Now that your procedure is complete, the healing can begin. Enjoy a speedy recovery by adhering to these postoperative instructions from Dr. Nauman.
Crown and Bridge, Crowns, Inlays or Onlays
In most cases, you’ll wear a temporary device until your permanent one is ready for placement. It may take up to two weeks to create your new restoration, and it’s important that you take special care of the temporary throughout this time. Avoid chewing hard or sticky foods with a temporary. If it falls off, call our office immediately and avoid biting your lips and cheeks or scraping your gums.
If you experience soreness or sensitivity to hot or cold, know these are normal side effects and should subside within a few days. Maintain excellent dental hygiene by brushing and flossing extra-gently for the first few days following your procedure.
Deep Teeth Cleaning
If you have a deep teeth cleaning (also called scaling and root planing), avoid eating or drinking anything until the numbness subsides. Sensitivity to hot and cold and bleeding gums will go away within a few days.
There are several things to keep in mind following a tooth extraction. You’ll need to bite down on a gauze pad covering the extraction site for an hour. Continue for an extra 45 minutes if bleeding persists. Applying an ice pack in 10 minute intervals can also help to reduce swelling. Apply for 10 minutes, remove for five, and repeat.
Some additional things to keep in mind include:
- Maintain a soft-foods diet for two to three days following your procedure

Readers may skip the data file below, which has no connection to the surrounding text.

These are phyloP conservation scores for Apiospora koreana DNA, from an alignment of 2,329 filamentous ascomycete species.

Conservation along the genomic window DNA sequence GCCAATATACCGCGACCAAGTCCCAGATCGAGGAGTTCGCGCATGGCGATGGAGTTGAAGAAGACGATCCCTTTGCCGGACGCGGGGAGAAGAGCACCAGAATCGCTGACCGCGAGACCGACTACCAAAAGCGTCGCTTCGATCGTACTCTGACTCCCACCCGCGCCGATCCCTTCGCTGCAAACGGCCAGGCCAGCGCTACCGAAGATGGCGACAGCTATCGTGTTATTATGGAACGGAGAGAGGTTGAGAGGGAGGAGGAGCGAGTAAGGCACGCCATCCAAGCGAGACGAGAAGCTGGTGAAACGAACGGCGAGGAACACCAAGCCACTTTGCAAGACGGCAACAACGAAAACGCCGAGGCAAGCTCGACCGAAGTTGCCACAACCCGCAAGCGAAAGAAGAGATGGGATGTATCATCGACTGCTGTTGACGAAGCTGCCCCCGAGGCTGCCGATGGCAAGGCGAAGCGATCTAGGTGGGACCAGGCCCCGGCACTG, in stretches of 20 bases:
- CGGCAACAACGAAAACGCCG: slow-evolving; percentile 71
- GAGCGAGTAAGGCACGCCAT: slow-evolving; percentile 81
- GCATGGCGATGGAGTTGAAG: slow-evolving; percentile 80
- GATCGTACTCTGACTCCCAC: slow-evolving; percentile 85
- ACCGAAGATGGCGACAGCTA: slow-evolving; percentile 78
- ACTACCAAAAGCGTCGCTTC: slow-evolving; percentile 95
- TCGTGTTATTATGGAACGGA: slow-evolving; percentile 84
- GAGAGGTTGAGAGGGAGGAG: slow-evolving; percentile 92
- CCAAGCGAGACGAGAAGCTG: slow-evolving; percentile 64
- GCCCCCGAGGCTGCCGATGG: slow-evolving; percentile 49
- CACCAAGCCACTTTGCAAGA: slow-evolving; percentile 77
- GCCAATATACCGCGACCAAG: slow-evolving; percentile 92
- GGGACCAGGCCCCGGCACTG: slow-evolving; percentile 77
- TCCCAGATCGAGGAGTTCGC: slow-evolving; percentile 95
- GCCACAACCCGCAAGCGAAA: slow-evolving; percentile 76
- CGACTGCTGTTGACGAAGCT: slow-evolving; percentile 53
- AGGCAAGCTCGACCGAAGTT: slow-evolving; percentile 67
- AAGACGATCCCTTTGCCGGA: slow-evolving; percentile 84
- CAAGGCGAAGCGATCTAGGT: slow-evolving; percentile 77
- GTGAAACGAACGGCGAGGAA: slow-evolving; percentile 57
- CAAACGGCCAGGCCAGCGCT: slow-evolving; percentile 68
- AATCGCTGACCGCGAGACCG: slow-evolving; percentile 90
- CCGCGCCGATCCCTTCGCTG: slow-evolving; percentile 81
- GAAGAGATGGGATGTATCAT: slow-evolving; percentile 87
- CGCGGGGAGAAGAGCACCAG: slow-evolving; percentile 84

- Do not drink through a straw during your recovery
- Don’t rinse your mouth or spit
- Avoid carbonated beverages
- Avoid brushing your teeth on the day of surgery. Resume regular dental hygiene habits on day two.
Don’t forget that bruising, swelling and discomfort are all a normal part of your recovery. Using a cold compress and taking your pain medication as recommended can help manage your symptoms.
After you receive a filling, avoid eating anything at all until the numbness completely subsides. Avoid biting your cheeks, lips or scraping the gums. If you feel pain or soreness in the affected tooth, don’t panic -- discomfort will subside in a few days.
Getting Used to Your Dentures
It will take some time to adjust to your new dentures. Some discomfort and difficulty speaking are common. Reading aloud daily can help your mouth get used to the new device. Remove your denture every evening before sleep and thoroughly brush them with water before reinserting.
After your gum surgery, bleeding, tenderness and swelling are all common. Use a cold compress in 10-minute intervals on the day of your surgery to reduce the occurrence of these side effects. Take your prescribed medication as directed, and be careful not to touch the area with your fingers. You should also avoid brushing the teeth near the sutures, but clean the rest of the teeth and the gums as normal. Do not spit, rinse or use a straw.
As with any oral surgery, bleeding, tenderness and swelling are common following your dental implant procedure. Apply a cold compress in 10-minute intervals on the day of your surgery to reduce discomfort and swelling. Avoid touching the treatment area with your fingers, and be sure you don’t brush the sutures. Maintain good dental hygiene by brushing and flossing the other teeth as normal. Don’t spit, rinse or use a straw.